Time is Running Out For Poor Countries Struggling Without Assistance on "Loss and Damage"

Time is Running Out For Poor Countries Struggling Without Assistance on "Loss and Damage"

Unless rich countries offer financial assistance, 54 of the world’s poorest countries are approaching imminent bankruptcy, exacerbated by inflation, the energy crisis, and climate change. Of the countries crippled by debt, 28 rank among the top 50 most climate-vulnerable.

Bloomberg: Europe’s Energy Nightmare Has Only Just Begun, November 8, 2022.

NBC: Low Income Countries Bear Brunt Of Climate Change, September 23, 2022.

In a speech at COP27, the head of UN Global Development Programme, Achim Steiner, warned of potentially catastrophic consequences on both local and global levels. “The issue of debt has now become such a big problem for so many developing economies that dealing with the debt crisis becomes a precondition for actually accelerating climate action,” Steiner stated.  “We need to inject targeted liquidity into countries to be able to invest in energy transitions, and adaptation [to the impacts of extreme weather].”

CBS: Nations debate climate reparations at COP27, November 10, 2022.

CNBC: Why developing nations say it's time for rich countries to pay up, November 7, 2022.

FRANCE 24: COP27 | North-South, a growing divide, November 4, 2022.

Al Jazeera: Pakistan flood damage could cost the country about $40bn, October 7, 2022.

Why This Matters

At COP15, the world’s wealthiest countries pledged to provide an annual $100 billion in aid to the most vulnerable countries by the year 2020. That pledge was not honored by its deadline. Now, experts estimate that the cost of stopping climate change could be much higher. Limiting warming to 1.5 degrees Celsius, the threshold scientists warn we cannot cross if we are to avoid the worst of climate change, could cost up to $5.2 trillion per year by 2030, according to the World Resources Institute.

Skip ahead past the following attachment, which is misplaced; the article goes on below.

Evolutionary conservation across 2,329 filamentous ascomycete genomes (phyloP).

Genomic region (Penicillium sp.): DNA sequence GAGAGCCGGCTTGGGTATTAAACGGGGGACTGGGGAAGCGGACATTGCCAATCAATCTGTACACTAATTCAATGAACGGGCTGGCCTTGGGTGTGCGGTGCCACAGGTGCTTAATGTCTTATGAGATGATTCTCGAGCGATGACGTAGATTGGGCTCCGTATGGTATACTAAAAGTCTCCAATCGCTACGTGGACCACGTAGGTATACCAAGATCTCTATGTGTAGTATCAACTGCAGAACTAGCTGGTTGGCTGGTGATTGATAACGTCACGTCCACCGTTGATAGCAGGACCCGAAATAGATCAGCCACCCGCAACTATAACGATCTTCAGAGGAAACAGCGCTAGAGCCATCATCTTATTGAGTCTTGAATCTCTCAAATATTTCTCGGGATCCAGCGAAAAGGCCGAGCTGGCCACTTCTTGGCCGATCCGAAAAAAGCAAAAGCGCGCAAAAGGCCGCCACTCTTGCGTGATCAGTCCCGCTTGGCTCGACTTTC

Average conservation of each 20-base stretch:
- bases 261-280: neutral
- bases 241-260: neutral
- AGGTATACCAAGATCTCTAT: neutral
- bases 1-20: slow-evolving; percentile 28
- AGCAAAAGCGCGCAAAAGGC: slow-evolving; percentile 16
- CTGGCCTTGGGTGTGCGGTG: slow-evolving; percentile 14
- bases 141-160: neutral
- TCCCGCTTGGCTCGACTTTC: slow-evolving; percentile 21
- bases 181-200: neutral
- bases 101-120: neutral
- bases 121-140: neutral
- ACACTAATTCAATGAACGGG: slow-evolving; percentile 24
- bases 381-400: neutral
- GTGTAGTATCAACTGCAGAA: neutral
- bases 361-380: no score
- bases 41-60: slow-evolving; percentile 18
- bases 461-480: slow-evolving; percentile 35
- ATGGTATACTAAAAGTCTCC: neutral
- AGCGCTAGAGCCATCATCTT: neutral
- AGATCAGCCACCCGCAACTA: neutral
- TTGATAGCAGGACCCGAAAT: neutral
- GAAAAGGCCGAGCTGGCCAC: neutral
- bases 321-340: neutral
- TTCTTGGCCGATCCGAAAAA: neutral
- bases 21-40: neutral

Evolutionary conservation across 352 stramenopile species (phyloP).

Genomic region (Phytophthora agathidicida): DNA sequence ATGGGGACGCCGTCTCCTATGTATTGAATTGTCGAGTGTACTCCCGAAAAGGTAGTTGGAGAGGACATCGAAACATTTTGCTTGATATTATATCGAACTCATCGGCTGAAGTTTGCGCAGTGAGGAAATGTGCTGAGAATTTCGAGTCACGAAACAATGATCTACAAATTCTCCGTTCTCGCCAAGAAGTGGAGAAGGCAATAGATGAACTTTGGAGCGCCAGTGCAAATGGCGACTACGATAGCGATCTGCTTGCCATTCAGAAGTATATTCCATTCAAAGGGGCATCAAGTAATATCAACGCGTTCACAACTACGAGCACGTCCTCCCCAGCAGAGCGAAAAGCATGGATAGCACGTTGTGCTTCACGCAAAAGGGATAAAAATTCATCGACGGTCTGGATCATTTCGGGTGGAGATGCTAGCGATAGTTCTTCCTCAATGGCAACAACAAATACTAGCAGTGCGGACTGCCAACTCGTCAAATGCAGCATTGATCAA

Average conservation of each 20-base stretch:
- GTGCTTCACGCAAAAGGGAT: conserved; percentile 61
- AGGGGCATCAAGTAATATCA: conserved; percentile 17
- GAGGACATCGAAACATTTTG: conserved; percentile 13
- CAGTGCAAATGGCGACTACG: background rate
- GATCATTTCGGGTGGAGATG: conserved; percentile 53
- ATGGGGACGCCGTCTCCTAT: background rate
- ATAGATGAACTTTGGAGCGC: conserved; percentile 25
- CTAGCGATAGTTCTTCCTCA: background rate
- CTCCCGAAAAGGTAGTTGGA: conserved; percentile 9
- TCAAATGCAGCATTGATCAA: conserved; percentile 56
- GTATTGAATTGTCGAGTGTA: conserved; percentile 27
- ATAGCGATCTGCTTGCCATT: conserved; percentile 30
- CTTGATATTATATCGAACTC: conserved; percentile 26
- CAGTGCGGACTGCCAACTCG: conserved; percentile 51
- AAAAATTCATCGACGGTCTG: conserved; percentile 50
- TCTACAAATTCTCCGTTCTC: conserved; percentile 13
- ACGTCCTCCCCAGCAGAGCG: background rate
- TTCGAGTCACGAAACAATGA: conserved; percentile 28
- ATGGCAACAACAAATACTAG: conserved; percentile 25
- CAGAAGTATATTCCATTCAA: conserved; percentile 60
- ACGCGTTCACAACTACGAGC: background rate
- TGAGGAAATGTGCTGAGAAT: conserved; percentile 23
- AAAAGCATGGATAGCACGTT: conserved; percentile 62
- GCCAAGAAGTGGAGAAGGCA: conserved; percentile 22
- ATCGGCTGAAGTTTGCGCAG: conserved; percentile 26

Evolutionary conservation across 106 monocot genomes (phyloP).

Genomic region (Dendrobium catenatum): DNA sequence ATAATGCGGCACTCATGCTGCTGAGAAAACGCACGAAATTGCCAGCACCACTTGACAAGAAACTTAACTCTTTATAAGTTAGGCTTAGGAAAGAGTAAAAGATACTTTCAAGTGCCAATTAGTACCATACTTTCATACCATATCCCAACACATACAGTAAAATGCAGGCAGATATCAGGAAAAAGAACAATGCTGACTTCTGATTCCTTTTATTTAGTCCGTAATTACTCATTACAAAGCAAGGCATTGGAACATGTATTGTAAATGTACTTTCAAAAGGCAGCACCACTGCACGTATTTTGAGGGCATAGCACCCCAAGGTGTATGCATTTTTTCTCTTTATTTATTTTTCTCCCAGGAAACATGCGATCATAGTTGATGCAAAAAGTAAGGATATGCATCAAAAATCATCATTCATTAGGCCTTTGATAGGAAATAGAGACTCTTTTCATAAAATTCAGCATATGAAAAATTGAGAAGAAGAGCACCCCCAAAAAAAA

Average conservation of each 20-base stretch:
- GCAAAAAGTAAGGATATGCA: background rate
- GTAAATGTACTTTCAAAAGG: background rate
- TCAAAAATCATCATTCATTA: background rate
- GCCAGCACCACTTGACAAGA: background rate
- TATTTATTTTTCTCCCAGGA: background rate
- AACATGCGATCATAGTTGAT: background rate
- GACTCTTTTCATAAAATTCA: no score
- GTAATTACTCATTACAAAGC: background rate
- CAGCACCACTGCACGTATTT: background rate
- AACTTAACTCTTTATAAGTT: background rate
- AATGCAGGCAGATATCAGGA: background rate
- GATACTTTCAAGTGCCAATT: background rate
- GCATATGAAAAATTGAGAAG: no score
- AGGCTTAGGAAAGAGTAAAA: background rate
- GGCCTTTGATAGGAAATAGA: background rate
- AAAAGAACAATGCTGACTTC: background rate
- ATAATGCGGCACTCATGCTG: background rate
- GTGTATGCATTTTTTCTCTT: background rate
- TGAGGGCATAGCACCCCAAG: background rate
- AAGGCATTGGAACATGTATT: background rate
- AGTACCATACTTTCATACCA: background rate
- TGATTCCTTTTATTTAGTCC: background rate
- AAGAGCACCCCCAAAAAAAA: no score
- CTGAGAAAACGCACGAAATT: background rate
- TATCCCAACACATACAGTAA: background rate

Not all countries, though, are contributing to climate financing equally. The US is the #1 provider of climate financing but is also more responsible for climate change than any other country. Based on its proportion of emissions, some studies show the US should pay $39.9 billion to less developed countries. In 2020, it gave only $8 billion. Now, President Biden has pledged to contribute $11 billion per year by 2024, but this money is contingent on Congressional approval.

New York Times, November 12, 2021.

Source: Global Carbon Project·

Note: The rich, developed countries group is based on the United Nations’ Annex II definition. International transport is not counted as part of either group’s total emissions. The data reflects territory-based carbon dioxide emissions from fossil fuels and cement, but does not include land-use and forestry. The graphic shows emissions from countries and territories.

Source: CNN, November 3, 2021.

The Newsmakers: Are rich nations responsible for Pakistan’s Floods?, September 5, 2022.

DW: This is just how unfair climate change is, May 21, 2021.

Grantham Imperial: Dr Friederike Otto speaks to CNN's Connect the World about the extreme heat, 18 July 2022, July 19, 2022.